He was a child during World War 2 and his education did not go beyond Roy Bridge Primary and Fort William High School. However, he was a very intelligent man who became wise through nature and the Highland oral tradition. The outdoor life made him extremely fit for 9 decades. He played badminton and was fine hill runner, but his real sporting passion was Shinty. His lifetime love of this traditional Highland game spanned the entire period of the modern game. He was brave, fast, wily and agile with an innate tactical awareness to read a game. He was captain of the Lochaber Camanachd team which won the Sutherland Cup in 1965 and every other junior honour over a three-year campaign. He was a great motivator in later years for the second team delighted to pass on his skills to the developing young players.
In agricultural circles he ran the sheep stock club and was a champion shearer. He was very proud of being one of the last men to drive a flock of sheep back to Lochaber from Badenoch in the traditional manner in 1949 and was interviewed by Roy Bridge primary school aged 82 on the video channel with absolute clarity. He delighted in passing on his crofting skills to younger people. At the age of 86 he was passionate about his new bull Euphrates from Aberdeenshire and his potential blood line via his son Tigres. Ronnie had observed that Euphrates ate bracken which is normally toxic to cows. Bracken is the invasive species which harbours ticks and Ronnie could see a great future in this blood line to reduce Louping Ill in sheep and improving croft land naturally.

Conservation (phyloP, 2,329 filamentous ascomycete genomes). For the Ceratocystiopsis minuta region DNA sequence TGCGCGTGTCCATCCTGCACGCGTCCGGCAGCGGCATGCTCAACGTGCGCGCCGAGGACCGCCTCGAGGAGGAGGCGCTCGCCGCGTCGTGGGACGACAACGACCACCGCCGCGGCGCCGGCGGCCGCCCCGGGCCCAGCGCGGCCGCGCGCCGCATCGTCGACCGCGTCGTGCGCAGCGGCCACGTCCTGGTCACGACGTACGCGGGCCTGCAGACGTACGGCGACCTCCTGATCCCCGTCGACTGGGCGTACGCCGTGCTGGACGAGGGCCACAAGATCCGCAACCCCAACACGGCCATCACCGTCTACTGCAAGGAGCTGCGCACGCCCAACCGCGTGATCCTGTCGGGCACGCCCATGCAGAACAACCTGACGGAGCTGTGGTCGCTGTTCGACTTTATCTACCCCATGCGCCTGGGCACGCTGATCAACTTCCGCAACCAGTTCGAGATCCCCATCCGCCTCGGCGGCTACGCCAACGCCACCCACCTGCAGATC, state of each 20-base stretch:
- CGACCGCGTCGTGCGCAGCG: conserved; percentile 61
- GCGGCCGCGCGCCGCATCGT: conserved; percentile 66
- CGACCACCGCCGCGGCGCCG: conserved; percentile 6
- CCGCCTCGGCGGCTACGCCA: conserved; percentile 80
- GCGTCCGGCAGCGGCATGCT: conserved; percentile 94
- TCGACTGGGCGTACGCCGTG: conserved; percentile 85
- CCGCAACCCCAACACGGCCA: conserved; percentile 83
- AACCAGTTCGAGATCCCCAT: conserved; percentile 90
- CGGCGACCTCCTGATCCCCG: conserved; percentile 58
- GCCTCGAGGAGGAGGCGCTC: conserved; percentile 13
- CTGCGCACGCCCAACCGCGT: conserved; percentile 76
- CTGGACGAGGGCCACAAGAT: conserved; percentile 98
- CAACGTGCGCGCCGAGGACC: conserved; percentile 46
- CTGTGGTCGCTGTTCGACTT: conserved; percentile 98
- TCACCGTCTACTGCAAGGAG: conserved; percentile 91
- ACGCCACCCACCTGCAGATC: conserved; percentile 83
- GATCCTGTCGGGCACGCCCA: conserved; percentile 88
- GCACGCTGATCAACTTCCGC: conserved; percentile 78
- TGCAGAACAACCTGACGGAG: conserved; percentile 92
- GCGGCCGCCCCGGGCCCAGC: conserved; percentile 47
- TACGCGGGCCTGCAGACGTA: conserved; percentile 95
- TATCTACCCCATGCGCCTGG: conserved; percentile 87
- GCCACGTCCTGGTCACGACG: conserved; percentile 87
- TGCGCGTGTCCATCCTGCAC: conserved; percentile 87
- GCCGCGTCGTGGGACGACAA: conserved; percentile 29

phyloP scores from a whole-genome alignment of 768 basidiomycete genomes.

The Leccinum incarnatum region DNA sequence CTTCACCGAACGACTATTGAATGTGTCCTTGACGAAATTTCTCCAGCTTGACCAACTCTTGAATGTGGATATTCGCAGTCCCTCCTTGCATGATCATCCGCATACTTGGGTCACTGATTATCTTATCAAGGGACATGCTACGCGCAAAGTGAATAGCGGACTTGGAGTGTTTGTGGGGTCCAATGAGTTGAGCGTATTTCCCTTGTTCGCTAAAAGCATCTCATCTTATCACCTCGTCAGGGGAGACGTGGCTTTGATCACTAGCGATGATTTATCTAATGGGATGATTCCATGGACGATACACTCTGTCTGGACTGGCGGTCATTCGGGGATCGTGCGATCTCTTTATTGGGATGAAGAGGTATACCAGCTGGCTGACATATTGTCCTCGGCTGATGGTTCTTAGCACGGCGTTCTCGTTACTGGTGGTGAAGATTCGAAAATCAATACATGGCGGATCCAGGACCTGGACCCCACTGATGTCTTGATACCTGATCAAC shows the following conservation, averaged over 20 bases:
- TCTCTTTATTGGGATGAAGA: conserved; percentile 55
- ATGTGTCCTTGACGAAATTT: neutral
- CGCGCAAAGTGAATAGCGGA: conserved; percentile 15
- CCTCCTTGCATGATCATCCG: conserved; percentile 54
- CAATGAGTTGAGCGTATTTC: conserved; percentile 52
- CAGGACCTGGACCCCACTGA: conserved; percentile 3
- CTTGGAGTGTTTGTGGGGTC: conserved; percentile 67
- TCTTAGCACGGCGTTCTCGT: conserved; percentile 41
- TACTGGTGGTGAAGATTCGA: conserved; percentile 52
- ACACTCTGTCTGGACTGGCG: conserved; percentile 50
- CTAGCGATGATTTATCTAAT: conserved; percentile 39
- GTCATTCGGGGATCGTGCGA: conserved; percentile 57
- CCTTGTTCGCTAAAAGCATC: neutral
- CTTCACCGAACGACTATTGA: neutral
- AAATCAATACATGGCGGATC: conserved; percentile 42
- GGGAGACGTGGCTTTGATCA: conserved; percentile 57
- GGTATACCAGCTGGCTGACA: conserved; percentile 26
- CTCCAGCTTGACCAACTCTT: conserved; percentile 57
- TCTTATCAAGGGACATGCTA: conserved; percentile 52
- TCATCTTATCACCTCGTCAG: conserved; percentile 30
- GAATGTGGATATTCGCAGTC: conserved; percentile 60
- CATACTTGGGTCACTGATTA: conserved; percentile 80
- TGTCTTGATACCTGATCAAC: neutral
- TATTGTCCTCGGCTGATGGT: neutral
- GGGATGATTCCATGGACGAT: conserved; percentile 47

Ronnie was a devout adherent to the ancient Catholic faith of the Brae Lochaber Glens. Two uncles had been archbishops of Glasgow and his MacDonald grandmother was a close relation to Saint Mary MacKillop the first Australian Saint. Ronnie became a great resource for those who flocked to the area to trace her origins and he travelled to Australia and Rome to take part in the Canonization ceremonies where he presented the Pope with a Highland crook (Cromag).
He also played a key role in the preservation of the ancient Cille Choirrill church which stands on a hill overlooking Glen Spean, and where he is now buried.
Ronnie never married but explained in his quiet West Highland lilt, “Those who were desirable, were not available, and those who were available, were not desirable”
His 11-year-old nephew Corin came to Bohuntin into the care of his aunts when his mother died, and his father Angus was widowed. Ronnie aged 67 knew instinctively that the croft would be a healing and distracting environment in such tragic circumstance and took him to the hill to learn about nature and stories.
His non-judgmental view of his fellow humans, down on their fortunes, helped many people locally in kind and deed. He lived his faith practically and had no interest in possessions or position.
Sadly, his final years on the croft caused him heartache when he came up against modern bureaucracy. He was not very good at filling in animal tracing forms and his sheep and beasts became unsaleable. Young professionals, with no experience of crofting, came with clip boards to judge him. He had nursed sheep through Louping Ill and identified significant blood lines in cattle and sheep over 70 years, but the “Department knows best”.
His last year was in a nursing home during Covid. However, his final hours were marked by a Gaelic song and the Last Rites at his bedside from Fr Danny, in the company of his sisters Sally and Ishbel, and his godson, Kenny.